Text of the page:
Office on Demand lets you run several Office apps including Excel, Word, PowerPoint, Access, and Publisher. Once you’re done with the Office program it stops working and doesn’t count against your Office installs.
The downside to Office on Demand is that it only works for Windows PCs. You can’t use Office on Demand on a Mac, Linux box, Chromebook, or a mobile device. Most of these devices can use Microsoft’s Office Web apps in a pinch, Mobile devices aren’t supported, but in a pinch there’s a workaround for Android and iOS users running the mobile version of Chrome.
When my colleague Yardena Arar tried out the Office on Demand feature she noticed a few snags when it came to usability. For one, she noted a slight delay in saving documents. Unfortunately the wow-factor of accessing Office on Demand is diminished when you learn it has to be a on a Windows PC.
Office 2013 was tweaked to work better with touchscreens, but unfortunately only the Windows 8 variety. That means our Android and iPads will have to sit on the sidelines until Microsoft allows access to Office on Demand from those devices.
For new feature junkies and security minded
Subscription software means you will always be able to update to the latest and greatest version of Office. As with previous versions of Office, you’ll get the latest security patches, an important feature considering Microsoft in December warned that hackers are turning their attention to uncovering Office exploits.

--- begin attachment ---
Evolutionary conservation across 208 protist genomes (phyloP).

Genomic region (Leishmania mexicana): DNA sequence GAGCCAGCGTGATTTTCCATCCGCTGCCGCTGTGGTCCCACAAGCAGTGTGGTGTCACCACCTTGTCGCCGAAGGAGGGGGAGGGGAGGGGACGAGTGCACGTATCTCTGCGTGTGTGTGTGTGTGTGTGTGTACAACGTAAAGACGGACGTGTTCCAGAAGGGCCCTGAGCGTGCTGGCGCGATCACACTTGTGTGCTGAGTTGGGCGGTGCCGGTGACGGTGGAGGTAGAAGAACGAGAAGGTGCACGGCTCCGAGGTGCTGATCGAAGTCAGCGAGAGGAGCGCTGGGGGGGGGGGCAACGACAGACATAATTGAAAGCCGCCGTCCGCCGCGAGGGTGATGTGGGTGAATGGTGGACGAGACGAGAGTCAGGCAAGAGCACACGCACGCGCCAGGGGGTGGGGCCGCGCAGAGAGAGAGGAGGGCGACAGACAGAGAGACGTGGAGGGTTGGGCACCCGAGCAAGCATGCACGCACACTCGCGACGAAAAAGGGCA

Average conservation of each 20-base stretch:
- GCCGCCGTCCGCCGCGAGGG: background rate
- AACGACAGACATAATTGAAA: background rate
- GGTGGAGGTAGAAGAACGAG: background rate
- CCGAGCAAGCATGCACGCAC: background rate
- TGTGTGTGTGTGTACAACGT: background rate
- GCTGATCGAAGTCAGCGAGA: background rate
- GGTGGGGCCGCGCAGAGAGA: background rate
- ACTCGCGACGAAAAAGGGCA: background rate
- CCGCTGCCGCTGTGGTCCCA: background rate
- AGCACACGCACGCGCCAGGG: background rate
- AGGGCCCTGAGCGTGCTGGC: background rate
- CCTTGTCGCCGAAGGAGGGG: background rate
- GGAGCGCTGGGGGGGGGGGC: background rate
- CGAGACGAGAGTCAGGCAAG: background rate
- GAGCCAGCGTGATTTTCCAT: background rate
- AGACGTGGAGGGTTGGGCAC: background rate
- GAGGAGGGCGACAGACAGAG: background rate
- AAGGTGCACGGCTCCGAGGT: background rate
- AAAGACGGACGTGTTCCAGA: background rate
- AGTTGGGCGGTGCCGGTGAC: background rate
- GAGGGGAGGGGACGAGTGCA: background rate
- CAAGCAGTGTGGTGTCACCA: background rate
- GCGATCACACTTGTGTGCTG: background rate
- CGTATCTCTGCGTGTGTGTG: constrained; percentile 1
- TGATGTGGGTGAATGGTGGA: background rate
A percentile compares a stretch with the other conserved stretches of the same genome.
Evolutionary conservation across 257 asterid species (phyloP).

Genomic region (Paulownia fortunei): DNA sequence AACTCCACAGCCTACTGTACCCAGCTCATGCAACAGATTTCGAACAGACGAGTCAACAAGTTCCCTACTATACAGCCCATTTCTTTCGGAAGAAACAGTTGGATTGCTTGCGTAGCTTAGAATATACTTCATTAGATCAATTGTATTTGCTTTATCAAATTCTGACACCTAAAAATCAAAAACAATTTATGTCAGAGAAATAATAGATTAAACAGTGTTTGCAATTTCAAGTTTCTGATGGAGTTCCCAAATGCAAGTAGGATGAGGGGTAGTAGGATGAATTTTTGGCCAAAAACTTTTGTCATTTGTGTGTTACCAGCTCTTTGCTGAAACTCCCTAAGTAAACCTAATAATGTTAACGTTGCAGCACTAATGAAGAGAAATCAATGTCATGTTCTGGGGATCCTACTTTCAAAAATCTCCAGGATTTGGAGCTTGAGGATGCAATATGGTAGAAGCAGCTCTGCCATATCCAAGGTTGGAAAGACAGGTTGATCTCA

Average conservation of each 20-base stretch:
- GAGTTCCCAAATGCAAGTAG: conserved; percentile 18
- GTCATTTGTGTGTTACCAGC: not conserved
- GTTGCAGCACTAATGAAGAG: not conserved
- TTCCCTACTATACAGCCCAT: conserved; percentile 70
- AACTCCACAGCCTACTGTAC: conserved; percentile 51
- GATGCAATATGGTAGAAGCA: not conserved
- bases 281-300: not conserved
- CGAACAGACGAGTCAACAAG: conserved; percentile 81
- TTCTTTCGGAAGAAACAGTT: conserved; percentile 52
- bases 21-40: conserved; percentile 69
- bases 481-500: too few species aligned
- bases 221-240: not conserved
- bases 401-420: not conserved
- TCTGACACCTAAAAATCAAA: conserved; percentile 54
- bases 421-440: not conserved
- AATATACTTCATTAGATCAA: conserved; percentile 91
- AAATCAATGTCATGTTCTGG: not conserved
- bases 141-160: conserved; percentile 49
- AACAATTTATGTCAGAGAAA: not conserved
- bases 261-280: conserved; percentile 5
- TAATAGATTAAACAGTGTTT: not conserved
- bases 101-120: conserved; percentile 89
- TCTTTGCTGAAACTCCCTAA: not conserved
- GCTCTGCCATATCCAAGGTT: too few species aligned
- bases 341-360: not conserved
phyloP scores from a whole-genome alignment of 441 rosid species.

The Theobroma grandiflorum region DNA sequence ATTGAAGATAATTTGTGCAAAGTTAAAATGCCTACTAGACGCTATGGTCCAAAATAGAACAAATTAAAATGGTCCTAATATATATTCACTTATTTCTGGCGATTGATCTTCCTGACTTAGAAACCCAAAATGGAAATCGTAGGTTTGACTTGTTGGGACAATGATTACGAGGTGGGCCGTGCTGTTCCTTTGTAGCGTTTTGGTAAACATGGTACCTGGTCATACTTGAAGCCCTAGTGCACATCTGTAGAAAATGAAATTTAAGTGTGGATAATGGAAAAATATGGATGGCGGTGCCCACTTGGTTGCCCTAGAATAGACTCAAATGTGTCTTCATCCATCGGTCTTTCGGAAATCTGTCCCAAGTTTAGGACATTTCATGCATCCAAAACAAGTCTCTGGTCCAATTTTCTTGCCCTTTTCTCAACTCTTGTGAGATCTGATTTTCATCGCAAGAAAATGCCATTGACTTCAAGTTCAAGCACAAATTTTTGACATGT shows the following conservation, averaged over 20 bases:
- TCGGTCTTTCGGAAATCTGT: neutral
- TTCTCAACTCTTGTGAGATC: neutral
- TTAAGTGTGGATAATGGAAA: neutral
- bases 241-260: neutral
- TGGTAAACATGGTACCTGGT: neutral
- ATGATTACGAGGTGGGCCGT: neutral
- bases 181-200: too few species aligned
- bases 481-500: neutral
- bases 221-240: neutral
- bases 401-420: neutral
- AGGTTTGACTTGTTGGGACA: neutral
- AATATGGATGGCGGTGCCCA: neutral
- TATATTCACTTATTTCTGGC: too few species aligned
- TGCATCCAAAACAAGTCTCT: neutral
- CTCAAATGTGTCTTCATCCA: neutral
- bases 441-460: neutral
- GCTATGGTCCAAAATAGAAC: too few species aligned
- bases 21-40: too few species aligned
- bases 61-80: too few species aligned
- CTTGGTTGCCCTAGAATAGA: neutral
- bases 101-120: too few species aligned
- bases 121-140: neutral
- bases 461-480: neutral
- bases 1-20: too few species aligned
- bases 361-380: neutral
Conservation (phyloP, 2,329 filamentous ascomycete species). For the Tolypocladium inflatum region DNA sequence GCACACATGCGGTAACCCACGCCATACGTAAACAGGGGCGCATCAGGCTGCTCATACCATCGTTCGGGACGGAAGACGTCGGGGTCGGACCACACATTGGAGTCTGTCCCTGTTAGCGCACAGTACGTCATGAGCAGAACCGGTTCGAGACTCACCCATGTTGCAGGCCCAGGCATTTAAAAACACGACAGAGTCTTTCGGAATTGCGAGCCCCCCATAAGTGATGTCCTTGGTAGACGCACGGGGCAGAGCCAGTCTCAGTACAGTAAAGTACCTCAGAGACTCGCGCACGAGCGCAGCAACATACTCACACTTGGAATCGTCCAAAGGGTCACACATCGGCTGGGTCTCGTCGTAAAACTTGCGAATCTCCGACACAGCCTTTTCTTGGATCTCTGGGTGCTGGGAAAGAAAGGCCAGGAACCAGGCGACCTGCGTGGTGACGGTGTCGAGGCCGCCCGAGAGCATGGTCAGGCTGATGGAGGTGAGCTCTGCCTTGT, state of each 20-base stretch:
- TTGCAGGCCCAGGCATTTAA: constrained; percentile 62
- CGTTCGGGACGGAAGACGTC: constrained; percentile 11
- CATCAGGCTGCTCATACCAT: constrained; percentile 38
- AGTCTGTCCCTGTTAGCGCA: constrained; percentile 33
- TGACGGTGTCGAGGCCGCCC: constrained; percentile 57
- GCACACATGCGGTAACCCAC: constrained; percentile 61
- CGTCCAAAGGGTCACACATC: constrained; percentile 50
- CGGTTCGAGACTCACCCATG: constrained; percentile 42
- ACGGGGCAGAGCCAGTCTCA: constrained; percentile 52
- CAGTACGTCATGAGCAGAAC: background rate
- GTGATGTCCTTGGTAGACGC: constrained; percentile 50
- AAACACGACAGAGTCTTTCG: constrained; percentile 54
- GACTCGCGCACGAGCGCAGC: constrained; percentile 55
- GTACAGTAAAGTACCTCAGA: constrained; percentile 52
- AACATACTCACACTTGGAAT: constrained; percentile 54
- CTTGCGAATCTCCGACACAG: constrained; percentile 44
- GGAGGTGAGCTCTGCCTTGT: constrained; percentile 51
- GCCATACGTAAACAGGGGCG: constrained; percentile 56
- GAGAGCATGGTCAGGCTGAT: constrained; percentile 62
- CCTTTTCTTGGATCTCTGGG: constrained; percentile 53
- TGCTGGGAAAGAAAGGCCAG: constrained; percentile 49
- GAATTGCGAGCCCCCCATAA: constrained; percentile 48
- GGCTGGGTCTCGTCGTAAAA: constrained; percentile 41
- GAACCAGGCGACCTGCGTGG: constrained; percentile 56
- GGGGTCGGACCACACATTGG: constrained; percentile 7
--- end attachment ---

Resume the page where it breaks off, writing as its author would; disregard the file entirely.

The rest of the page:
Beyond security updates, however, you’ll also get new features that come out. And if a brand new version of Office is introduced in another three years, you’ll get to upgrade as part of your subscription.
I just use Word and Excel on my desktop
Here is some simple math for those who are not Office power users with one PC. For one PC, Office 365 is $100 per year. For one PC, Office Home and Student is $140. You can use Office Home and Student for as many years as you like. You’ll do fine with a boxed version of Office 2013.
If you’re still on the rental fence